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Patients’ preferences for receiving clinical information and participating in decision-making in Iran
  1. F Asghari1,
  2. A Mirzazadeh2,
  3. A Fotouhi3
  1. 1
    Medical Ethics and History of Medicine Research Center, Tehran University of Medical Sciences, Tehran, Iran
  2. 2
    Imam Khomeini Hospital Complex, Tehran University of Medical Sciences, Tehran, Iran
  3. 3
    Department of Epidemiology and Biostatistics, Tehran University of Medical Sciences, Tehran, Iran
  1. Fariba Asghari, Medical Ethics and History of Medicine Research Center, #21, Shanzdah Azar St, Tehran, Iran; fasghari{at}tums.ac.ir

Abstract

Introduction: This study, the first of its kind in Iran, was to assess Iranian patients’ preferences for receiving information and participating in decision-making and to evaluate their satisfaction with how medical information is given to them and with their participation in decision-making at present.

Method and materials: 299 of 312 eligible patients admitted to general internal medicine or surgery wards from May to December 2006 were interviewed according to a structured questionnaire. The questionnaire contained questions about patients’ preferences regarding four domains of information and their participation in decision-making. Patients’ responses were measured on a visual analogue scale graded from 1 to 10.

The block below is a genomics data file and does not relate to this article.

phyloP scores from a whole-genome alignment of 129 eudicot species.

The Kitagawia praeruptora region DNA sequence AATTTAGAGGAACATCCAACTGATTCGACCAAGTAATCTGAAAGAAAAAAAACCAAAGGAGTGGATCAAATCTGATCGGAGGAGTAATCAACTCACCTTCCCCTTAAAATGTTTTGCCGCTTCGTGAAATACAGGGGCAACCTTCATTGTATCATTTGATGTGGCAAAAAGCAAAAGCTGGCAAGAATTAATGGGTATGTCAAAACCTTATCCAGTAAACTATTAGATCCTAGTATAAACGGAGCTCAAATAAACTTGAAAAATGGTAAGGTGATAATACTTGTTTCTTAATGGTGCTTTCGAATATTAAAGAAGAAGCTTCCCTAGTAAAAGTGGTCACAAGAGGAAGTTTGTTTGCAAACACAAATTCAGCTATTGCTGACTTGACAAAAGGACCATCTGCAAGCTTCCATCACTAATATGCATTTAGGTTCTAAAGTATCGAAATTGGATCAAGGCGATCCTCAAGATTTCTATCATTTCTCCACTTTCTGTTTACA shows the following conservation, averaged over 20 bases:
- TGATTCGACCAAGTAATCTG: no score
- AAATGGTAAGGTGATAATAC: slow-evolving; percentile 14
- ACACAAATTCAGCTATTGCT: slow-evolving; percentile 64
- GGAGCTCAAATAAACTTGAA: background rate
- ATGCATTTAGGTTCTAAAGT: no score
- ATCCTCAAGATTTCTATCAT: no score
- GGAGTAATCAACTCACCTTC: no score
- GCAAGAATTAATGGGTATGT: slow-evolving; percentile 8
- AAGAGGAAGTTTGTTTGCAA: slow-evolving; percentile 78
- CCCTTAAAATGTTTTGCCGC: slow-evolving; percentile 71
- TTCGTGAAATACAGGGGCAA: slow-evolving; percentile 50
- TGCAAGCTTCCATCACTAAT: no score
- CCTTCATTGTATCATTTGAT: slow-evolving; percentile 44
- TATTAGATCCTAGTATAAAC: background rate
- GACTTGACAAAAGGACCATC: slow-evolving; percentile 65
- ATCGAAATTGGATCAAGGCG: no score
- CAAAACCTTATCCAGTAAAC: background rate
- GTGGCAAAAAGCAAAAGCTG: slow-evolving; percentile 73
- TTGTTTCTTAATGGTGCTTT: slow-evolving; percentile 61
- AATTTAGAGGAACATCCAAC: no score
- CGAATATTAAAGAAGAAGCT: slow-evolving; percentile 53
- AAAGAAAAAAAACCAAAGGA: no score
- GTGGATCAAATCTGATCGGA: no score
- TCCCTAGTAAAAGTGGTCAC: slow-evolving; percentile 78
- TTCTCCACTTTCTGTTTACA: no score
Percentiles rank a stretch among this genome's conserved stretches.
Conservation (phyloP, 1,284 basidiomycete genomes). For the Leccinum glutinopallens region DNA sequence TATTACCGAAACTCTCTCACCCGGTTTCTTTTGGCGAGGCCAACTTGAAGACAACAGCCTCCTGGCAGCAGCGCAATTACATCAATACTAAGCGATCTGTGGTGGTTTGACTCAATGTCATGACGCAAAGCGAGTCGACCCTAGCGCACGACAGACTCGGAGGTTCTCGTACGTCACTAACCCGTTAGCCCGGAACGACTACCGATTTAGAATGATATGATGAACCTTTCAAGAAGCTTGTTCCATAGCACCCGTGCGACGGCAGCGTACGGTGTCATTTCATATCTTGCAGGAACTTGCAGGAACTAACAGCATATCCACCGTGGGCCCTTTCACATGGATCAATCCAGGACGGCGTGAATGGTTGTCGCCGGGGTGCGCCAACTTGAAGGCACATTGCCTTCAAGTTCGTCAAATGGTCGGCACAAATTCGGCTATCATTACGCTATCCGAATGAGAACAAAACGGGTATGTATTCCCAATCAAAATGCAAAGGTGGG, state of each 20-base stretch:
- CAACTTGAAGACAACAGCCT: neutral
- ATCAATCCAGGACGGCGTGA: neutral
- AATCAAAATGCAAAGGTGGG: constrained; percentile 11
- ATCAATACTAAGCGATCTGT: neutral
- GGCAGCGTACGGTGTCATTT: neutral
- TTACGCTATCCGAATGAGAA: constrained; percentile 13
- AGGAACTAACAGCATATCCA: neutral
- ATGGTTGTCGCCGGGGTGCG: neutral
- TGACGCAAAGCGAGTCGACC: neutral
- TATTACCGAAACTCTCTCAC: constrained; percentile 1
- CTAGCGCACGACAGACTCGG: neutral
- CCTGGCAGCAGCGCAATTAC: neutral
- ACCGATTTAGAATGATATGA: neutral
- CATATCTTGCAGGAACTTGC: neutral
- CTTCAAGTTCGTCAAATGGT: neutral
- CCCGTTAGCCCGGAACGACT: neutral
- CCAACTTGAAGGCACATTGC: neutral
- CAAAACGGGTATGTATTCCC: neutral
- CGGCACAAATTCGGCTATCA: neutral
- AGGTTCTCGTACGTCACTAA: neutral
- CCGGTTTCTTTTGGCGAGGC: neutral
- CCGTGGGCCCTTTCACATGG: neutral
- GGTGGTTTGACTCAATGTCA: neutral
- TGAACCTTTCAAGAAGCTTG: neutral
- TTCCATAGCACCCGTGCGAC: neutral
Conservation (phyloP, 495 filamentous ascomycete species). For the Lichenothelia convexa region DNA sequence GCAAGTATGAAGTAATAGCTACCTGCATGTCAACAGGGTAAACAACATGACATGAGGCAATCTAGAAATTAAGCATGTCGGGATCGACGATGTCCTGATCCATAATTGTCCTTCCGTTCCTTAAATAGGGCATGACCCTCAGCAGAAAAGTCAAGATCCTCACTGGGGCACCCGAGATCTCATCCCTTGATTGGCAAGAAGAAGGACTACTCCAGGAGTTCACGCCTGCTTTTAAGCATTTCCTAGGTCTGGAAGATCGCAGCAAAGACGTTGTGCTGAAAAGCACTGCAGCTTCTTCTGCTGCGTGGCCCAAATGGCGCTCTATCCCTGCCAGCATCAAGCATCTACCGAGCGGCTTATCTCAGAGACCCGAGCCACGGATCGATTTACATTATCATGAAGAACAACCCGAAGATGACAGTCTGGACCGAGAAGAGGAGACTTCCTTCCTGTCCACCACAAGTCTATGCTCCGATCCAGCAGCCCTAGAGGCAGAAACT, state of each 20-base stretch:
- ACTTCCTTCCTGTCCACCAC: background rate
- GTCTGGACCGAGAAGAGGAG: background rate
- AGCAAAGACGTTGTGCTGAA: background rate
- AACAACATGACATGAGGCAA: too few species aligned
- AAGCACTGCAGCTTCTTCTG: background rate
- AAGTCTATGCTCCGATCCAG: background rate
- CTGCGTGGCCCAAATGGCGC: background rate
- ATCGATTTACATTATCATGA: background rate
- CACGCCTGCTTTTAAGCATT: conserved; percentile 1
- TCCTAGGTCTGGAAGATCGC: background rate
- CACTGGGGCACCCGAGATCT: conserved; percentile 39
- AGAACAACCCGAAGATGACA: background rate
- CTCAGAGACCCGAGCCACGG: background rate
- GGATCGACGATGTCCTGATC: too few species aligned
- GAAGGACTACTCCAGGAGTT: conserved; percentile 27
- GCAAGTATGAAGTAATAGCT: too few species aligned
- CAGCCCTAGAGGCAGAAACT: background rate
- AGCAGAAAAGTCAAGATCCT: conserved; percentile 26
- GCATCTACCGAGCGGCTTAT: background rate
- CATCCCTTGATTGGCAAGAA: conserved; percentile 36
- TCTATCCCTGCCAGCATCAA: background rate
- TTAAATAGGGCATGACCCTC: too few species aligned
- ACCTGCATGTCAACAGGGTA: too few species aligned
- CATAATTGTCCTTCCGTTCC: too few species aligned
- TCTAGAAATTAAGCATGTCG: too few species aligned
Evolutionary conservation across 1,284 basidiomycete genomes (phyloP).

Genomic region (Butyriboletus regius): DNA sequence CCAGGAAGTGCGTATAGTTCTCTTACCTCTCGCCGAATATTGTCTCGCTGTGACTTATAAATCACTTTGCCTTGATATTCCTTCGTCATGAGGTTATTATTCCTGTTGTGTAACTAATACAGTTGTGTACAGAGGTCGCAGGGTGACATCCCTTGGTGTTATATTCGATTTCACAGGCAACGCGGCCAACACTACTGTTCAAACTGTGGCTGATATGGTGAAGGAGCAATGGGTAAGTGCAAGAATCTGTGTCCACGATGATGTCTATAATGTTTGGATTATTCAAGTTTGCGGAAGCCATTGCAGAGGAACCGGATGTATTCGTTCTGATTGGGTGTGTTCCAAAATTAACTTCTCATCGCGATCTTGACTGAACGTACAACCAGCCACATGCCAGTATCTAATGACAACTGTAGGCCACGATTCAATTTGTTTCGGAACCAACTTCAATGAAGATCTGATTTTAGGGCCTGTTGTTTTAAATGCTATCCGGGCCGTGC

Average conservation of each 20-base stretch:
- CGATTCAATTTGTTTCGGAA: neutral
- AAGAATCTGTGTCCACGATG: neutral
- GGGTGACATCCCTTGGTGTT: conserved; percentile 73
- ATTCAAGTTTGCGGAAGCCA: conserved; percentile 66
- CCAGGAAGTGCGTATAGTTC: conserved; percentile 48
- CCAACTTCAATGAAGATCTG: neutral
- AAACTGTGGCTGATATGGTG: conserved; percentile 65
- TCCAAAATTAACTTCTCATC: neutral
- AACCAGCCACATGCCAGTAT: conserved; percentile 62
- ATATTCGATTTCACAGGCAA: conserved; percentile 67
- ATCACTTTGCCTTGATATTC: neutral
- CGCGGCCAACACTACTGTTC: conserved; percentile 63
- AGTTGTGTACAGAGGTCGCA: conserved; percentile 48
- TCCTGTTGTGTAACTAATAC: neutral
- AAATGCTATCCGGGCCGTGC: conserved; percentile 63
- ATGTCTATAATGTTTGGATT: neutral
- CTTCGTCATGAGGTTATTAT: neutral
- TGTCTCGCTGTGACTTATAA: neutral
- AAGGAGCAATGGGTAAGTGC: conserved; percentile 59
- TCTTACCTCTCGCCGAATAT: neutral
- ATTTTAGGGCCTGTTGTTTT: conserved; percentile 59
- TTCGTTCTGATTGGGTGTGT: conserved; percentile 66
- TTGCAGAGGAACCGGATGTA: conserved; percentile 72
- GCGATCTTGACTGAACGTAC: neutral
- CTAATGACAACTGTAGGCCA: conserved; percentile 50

Results: The mean (SD) score for desire to receive information was 8.88 out of 10 (1.5) and for participation in medical decision-making was 7.75 out of 10 (3). The desire to receive information was greater in women than men (9.0 (1.5) vs 7.8 (1.4), p = 0.025). It was also correlated with their education (r = 0.2, p = 0.001) and their estimation of the severity of their own disease (r = 0.13, p = 0.027). The score for preference to participate in decision-making was higher in women than in men (7.95 (2.8) and 7.0 (3.2), respectively; β = 0.8, p = 0.022) and was negatively correlated with education (r = −0.14, p = 0.015).

Discussion: This study shows that Iranian patients are highly interested in receiving information about their condition and participating in clinical decision-making. No predictive variable for such attitudes was found; therefore, the only way for the physician to recognise patients’ desire is to ask them explicitly.

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Footnotes

  • Competing interests: None declared.

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